Metabolic role of cytoplasmic isozymes of 5,10-methylenetetrahydrofolate dehydrogenase in Saccharomyces cerevisiae

Biochemistry. 1996 Mar 5;35(9):3122-32. doi: 10.1021/bi952713d.


Saccharomyces cerevisiae possesses two cytosolic 5,10-methylenetetrahydrofolate (CH2-THF) dehydrogenases that differ in their redox cofactor specificity: an NAD-dependent dehydrogenase encoded by the MTD1 gene and an NADP-dependent activity as part of the trifunctional C1-THF synthase encoded by the ADE3 gene. The experiments described here were designed to define the metabolic roles of the NAD- and NADP-dependent CH2-THF dehydrogenases in one-carbon interconversions and de novo purine biosynthesis. Growth studies showed that the NAD-dependent CH2-THF dehydrogenase is interchangeable with the NADP-dependent CH2-THF dehydrogenase when flow of one-carbon units is in the oxidative direction but that it does not participate significantly when flux is in the reductive direction. 13C NMR experiments with [2-13C]glycine and unlabeled formate confirmed the latter conclusion. Direct measurements of cellular folate coenzyme levels revealed substantial levels of 10-formyl-THF (CHO-THF), the one-carbon donor used in purine synthesis, in the purine-requiring ade3 deletion strain. Thus, CHO-THF is necessary but not sufficient for de novo purine synthesis in yeast. Disruption of the MTD1 gene in this strain resulted in undetectable CHO-THF, indicating that the NAD-dependent CH2-THF dehydrogenase was responsible for CHO-THF production in the ade3 deletion strain. Finally, we examined the ability of wild-type and catalytically-inactive domains of the cytoplasmic C1-THF synthase to complement the adenine auxotrophy of the ade3 deletion strain. Both the dehydrogenase/cyclohydrolase (D/C) domain and the synthetase domain could functionally replace the full-length protein, but, at least for the D/C domain, complementation was not dependent on catalytic activity. These results reveal a catalytic role for the NAD-dependent CH2-THF dehydrogenase in the oxidation of cytoplasmic one-carbon units and indicate that the cytoplasmic C1-THF synthase plays both catalytic and noncatalytic roles in de novo purine biosynthesis in yeast.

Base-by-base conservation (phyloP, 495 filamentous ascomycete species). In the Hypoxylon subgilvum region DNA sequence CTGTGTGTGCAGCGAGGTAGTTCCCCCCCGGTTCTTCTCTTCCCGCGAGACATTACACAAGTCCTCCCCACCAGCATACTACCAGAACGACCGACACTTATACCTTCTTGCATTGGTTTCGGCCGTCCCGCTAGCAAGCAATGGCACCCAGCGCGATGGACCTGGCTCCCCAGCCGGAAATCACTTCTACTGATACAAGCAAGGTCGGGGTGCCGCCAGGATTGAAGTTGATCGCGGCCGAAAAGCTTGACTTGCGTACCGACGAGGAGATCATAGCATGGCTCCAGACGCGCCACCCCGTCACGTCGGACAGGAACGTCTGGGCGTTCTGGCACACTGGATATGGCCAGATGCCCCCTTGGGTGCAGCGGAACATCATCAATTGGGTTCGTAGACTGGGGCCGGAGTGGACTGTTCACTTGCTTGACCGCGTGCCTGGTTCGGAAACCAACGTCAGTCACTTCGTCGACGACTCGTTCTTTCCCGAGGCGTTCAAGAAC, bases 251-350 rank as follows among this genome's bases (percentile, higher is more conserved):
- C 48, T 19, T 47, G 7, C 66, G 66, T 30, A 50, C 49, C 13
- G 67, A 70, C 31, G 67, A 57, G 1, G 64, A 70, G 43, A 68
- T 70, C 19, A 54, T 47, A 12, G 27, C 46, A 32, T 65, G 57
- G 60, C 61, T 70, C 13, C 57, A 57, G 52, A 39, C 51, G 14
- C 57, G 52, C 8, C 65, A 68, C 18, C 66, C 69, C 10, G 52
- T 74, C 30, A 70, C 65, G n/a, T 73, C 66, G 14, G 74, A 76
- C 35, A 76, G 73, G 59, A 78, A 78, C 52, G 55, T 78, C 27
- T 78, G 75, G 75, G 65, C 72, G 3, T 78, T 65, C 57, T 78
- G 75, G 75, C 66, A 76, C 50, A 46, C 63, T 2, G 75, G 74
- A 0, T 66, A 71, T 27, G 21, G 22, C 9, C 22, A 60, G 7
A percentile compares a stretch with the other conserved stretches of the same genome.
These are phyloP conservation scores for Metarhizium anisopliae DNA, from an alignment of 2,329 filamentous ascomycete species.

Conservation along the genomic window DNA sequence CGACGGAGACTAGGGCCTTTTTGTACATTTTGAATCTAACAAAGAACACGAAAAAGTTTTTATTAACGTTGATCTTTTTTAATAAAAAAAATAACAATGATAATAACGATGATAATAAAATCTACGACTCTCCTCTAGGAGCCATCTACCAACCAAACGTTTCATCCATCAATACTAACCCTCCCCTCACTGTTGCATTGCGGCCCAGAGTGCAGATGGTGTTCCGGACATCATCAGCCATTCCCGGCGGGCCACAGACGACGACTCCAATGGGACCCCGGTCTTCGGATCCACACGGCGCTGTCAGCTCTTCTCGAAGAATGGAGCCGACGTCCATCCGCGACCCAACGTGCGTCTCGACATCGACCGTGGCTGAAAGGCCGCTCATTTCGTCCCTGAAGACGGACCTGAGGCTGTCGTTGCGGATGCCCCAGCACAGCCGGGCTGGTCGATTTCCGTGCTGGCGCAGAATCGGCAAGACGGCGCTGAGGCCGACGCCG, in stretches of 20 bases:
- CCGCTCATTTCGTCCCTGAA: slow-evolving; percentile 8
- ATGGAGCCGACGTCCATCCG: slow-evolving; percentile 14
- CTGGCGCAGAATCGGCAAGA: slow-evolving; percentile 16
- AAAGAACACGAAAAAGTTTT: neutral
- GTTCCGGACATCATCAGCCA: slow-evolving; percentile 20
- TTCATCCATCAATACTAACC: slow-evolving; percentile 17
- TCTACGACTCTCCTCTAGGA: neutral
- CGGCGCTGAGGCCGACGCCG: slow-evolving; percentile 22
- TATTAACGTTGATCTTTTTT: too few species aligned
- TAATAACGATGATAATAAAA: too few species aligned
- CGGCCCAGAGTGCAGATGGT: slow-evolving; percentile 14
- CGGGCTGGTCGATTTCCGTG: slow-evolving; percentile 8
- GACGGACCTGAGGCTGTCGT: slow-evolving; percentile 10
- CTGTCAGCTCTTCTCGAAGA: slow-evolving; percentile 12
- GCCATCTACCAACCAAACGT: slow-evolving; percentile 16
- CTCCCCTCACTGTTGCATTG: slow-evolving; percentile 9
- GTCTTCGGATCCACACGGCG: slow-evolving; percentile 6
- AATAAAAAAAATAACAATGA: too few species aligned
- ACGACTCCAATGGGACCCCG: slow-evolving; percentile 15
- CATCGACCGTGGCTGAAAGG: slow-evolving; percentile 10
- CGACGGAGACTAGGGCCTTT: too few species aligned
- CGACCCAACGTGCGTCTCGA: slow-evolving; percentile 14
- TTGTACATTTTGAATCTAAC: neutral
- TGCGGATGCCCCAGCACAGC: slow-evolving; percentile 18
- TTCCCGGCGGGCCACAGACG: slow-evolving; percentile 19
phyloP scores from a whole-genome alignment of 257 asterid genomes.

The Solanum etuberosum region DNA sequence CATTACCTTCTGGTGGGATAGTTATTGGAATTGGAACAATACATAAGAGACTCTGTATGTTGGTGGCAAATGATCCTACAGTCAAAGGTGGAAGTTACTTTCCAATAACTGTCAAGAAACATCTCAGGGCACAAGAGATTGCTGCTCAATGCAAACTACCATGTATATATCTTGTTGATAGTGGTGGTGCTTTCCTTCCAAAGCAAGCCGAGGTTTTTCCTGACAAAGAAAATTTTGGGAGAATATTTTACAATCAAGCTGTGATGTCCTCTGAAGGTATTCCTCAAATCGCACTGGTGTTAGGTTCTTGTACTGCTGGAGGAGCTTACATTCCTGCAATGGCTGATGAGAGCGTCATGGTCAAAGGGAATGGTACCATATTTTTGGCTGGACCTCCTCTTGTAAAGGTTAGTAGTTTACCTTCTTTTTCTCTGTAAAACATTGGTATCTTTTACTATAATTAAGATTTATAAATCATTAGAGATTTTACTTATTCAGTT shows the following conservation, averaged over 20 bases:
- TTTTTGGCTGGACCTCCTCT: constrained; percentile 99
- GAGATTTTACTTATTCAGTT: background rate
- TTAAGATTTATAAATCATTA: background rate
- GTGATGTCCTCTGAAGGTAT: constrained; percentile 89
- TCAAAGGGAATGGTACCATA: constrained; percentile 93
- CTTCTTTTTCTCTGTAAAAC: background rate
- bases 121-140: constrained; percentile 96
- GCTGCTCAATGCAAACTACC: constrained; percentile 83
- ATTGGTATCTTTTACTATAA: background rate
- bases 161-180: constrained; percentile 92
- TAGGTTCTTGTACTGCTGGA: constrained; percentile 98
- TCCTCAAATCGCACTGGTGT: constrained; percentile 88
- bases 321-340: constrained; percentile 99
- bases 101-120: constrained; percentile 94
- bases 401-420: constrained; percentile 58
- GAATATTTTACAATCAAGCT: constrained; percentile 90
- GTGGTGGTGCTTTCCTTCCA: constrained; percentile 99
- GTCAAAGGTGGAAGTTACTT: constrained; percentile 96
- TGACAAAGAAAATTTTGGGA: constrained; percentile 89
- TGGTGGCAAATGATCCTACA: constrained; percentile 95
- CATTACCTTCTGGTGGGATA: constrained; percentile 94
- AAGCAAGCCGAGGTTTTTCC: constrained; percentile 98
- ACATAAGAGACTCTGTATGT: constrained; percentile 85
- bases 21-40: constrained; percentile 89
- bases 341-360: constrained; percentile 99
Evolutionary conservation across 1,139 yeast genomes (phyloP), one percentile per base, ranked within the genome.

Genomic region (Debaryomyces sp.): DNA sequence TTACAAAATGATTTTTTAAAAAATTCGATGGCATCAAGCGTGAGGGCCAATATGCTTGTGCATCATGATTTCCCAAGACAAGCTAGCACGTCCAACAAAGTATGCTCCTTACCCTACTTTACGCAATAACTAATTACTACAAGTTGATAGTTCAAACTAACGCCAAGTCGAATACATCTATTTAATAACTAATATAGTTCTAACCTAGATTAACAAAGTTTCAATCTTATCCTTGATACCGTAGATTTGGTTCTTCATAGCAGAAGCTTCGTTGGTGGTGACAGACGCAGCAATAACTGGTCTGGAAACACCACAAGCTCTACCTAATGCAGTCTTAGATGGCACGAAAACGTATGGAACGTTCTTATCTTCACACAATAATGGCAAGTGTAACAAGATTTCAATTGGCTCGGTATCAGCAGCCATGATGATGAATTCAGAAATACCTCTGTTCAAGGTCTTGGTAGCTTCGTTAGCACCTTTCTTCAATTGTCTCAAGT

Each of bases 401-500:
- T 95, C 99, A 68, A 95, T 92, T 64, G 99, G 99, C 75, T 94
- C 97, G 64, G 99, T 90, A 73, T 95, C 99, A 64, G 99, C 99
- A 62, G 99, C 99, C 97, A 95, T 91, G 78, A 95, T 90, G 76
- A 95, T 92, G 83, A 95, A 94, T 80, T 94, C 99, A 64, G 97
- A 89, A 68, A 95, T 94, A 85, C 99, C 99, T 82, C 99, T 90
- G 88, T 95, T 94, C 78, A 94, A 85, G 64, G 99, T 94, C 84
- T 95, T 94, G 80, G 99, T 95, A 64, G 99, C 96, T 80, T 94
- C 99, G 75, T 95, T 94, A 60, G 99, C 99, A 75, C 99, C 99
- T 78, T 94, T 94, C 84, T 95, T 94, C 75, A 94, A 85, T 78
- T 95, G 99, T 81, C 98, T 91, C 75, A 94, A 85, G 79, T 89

Publication types

  • Research Support, U.S. Gov't, Non-P.H.S.
  • Research Support, U.S. Gov't, P.H.S.

MeSH terms

  • Animals
  • CHO Cells
  • Cricetinae
  • Cytosol / enzymology
  • Genotype
  • Glycine / metabolism
  • Isoenzymes / biosynthesis
  • Isoenzymes / chemistry
  • Isoenzymes / metabolism*
  • Kinetics
  • Liver / enzymology
  • Magnetic Resonance Spectroscopy
  • Methylenetetrahydrofolate Dehydrogenase (NADP) / biosynthesis
  • Methylenetetrahydrofolate Dehydrogenase (NADP) / chemistry
  • Methylenetetrahydrofolate Dehydrogenase (NADP) / metabolism*
  • Models, Biological
  • NAD / metabolism
  • NADP / metabolism
  • Phenotype
  • Plasmids
  • Rats
  • Recombinant Proteins / biosynthesis
  • Recombinant Proteins / chemistry
  • Recombinant Proteins / metabolism
  • Saccharomyces cerevisiae / enzymology*
  • Saccharomyces cerevisiae / genetics
  • Saccharomyces cerevisiae / growth & development
  • Species Specificity


  • Isoenzymes
  • Recombinant Proteins
  • NAD
  • NADP
  • Methylenetetrahydrofolate Dehydrogenase (NADP)
  • Glycine